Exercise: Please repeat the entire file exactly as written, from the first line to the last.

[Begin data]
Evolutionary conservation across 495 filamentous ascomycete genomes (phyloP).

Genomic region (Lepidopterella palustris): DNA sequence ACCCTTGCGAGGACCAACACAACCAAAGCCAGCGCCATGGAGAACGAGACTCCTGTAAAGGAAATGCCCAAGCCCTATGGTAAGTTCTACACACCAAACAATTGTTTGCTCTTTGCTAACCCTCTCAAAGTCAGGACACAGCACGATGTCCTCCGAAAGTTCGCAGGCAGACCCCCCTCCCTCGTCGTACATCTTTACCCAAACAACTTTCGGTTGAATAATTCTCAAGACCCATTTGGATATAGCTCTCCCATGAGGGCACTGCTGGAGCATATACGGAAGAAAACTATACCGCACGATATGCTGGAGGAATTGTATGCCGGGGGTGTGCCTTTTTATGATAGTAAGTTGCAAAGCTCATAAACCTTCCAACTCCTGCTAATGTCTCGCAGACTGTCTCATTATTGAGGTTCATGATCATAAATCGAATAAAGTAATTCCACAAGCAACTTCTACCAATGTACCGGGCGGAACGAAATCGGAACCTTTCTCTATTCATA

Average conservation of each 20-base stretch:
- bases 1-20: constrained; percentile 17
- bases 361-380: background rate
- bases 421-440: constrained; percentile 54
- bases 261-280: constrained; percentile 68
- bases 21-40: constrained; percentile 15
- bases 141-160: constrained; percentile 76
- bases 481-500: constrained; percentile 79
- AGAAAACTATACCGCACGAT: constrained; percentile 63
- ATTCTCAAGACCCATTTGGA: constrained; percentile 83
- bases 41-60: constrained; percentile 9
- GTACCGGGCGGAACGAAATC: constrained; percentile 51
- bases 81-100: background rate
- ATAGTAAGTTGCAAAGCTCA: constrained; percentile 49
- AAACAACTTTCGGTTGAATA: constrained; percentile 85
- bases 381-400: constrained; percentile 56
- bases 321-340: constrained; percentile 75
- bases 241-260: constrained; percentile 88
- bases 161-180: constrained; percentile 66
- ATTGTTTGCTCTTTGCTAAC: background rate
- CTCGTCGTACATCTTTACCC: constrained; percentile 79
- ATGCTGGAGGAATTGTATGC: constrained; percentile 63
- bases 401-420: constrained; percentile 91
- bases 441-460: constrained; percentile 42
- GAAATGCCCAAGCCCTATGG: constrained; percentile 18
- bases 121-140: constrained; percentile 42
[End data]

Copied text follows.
Evolutionary conservation across 495 filamentous ascomycete genomes (phyloP).

Genomic region (Lepidopterella palustris): DNA sequence ACCCTTGCGAGGACCAACACAACCAAAGCCAGCGCCATGGAGAACGAGACTCCTGTAAAGGAAATGCCCAAGCCCTATGGTAAGTTCTACACACCAAACAATTGTTTGCTCTTTGCTAACCCTCTCAAAGTCAGGACACAGCACGATGTCCTCCGAAAGTTCGCAGGCAGACCCCCCTCCCTCGTCGTACATCTTTACCCAAACAACTTTCGGTTGAATAATTCTCAAGACCCATTTGGATATAGCTCTCCCATGAGGGCACTGCTGGAGCATATACGGAAGAAAACTATACCGCACGATATGCTGGAGGAATTGTATGCCGGGGGTGTGCCTTTTTATGATAGTAAGTTGCAAAGCTCATAAACCTTCCAACTCCTGCTAATGTCTCGCAGACTGTCTCATTATTGAGGTTCATGATCATAAATCGAATAAAGTAATTCCACAAGCAACTTCTACCAATGTACCGGGCGGAACGAAATCGGAACCTTTCTCTATTCATA

Average conservation of each 20-base stretch:
- bases 1-20: constrained; percentile 17
- bases 361-380: background rate
- bases 421-440: constrained; percentile 54
- bases 261-280: constrained; percentile 68
- bases 21-40: constrained; percentile 15
- bases 141-160: constrained; percentile 76
- bases 481-500: constrained; percentile 79
- AGAAAACTATACCGCACGAT: constrained; percentile 63
- ATTCTCAAGACCCATTTGGA: constrained; percentile 83
- bases 41-60: constrained; percentile 9
- GTACCGGGCGGAACGAAATC: constrained; percentile 51
- bases 81-100: background rate
- ATAGTAAGTTGCAAAGCTCA: constrained; percentile 49
- AAACAACTTTCGGTTGAATA: constrained; percentile 85
- bases 381-400: constrained; percentile 56
- bases 321-340: constrained; percentile 75
- bases 241-260: constrained; percentile 88
- bases 161-180: constrained; percentile 66
- ATTGTTTGCTCTTTGCTAAC: background rate
- CTCGTCGTACATCTTTACCC: constrained; percentile 79
- ATGCTGGAGGAATTGTATGC: constrained; percentile 63
- bases 401-420: constrained; percentile 91
- bases 441-460: constrained; percentile 42
- GAAATGCCCAAGCCCTATGG: constrained; percentile 18
- bases 121-140: constrained; percentile 42